After this the robbers never again dared enter the house. But it suited the four musicians of Bremen so well that they did not care to leave it any more. And the mouth of him who last told this story is still warm.

Die Bremer Stadtmusikanten is one of the Grimms' most popular fairy tales and was collected by them not quite in the northern German city-state of Bremen itself but in the surrounding region of western Lower Saxony. It was published in its current version in 1857 and is read and known to pretty much every child in the country--this is probably the first time that children hear about Bremen if they don't actually live there. The tale has been made into numerous plays and even a film or two.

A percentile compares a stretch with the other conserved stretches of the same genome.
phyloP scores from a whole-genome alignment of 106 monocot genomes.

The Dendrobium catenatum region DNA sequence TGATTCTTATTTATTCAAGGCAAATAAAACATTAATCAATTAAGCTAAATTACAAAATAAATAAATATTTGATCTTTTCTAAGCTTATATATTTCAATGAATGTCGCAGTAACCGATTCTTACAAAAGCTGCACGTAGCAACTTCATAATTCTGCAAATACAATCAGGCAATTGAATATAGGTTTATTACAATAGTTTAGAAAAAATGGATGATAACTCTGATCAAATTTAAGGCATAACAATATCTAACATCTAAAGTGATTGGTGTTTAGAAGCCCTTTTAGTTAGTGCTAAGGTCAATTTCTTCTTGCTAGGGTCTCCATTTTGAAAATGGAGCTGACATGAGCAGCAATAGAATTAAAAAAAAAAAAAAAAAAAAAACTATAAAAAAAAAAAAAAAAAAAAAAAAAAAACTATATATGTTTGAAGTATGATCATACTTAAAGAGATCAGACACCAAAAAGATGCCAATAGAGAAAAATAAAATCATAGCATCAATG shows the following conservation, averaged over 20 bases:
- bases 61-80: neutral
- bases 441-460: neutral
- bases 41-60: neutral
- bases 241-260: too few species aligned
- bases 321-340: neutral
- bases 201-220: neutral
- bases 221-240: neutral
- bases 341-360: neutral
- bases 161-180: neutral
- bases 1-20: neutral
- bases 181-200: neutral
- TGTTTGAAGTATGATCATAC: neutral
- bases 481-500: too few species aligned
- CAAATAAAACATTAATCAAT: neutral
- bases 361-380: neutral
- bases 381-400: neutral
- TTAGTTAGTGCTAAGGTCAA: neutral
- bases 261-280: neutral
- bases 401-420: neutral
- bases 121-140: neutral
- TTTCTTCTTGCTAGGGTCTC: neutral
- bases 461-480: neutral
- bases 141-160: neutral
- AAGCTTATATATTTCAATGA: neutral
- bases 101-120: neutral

So, do we learn something from this tale, which has remarkably little blood and gore for a Grimm tale but still meets and exceeds its quota of bad intents and mean people? Several things, perhaps--other than that Bremen was the kind of place where burnt-out beasts could still aim to make a living as entertainers (Vegas?). Actually, the city of Bremen was known to hire itinerant musicians as far back as the 14th century so it's quite plausible that one could go to Bremen to look for a job as a musician.

A less obvious dimension is the nature of the animals and what they represent. None of them were popular in heraldry so they could easily represent the common folk. They were old, weak or otherwise doomed, and they refused to submit and stood up to a band of robbers. While the robbers were rather generic bad guys, it could also be taken as a defiant stab at authority like so many English nursery rhymes. A band of decrepit farm animals escaping their masters and taking over the robbers' house sounds, if not like a successful popular revolution, at least like a story of the little people breaking free from their bonds.